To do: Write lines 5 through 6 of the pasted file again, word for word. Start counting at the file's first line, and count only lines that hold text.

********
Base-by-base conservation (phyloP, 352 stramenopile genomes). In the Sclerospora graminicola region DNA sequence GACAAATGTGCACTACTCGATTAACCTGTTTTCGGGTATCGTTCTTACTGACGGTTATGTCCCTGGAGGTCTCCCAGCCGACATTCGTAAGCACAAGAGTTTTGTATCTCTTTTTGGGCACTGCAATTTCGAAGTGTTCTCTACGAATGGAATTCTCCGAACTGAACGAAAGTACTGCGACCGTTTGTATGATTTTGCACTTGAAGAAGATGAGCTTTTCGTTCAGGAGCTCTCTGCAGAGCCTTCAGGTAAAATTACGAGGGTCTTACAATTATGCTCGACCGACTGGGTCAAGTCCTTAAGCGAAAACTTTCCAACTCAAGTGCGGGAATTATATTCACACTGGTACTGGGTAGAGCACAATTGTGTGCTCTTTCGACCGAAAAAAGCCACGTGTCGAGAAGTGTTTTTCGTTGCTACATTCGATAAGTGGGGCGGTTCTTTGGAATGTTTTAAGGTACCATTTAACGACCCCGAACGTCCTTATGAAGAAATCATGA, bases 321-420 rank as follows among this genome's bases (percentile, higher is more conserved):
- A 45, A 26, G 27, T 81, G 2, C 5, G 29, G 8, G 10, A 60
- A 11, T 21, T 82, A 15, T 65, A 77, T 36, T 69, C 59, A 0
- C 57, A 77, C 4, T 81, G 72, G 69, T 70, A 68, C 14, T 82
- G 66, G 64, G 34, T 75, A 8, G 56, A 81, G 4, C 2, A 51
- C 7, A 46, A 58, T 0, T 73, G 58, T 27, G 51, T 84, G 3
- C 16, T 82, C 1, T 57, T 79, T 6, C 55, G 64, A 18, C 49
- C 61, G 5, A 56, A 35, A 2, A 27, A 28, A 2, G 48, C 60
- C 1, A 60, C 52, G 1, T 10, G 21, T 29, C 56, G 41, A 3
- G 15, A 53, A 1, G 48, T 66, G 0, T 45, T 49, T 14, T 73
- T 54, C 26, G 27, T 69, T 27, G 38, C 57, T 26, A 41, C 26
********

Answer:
- G 66, G 64, G 34, T 75, A 8, G 56, A 81, G 4, C 2, A 51
- C 7, A 46, A 58, T 0, T 73, G 58, T 27, G 51, T 84, G 3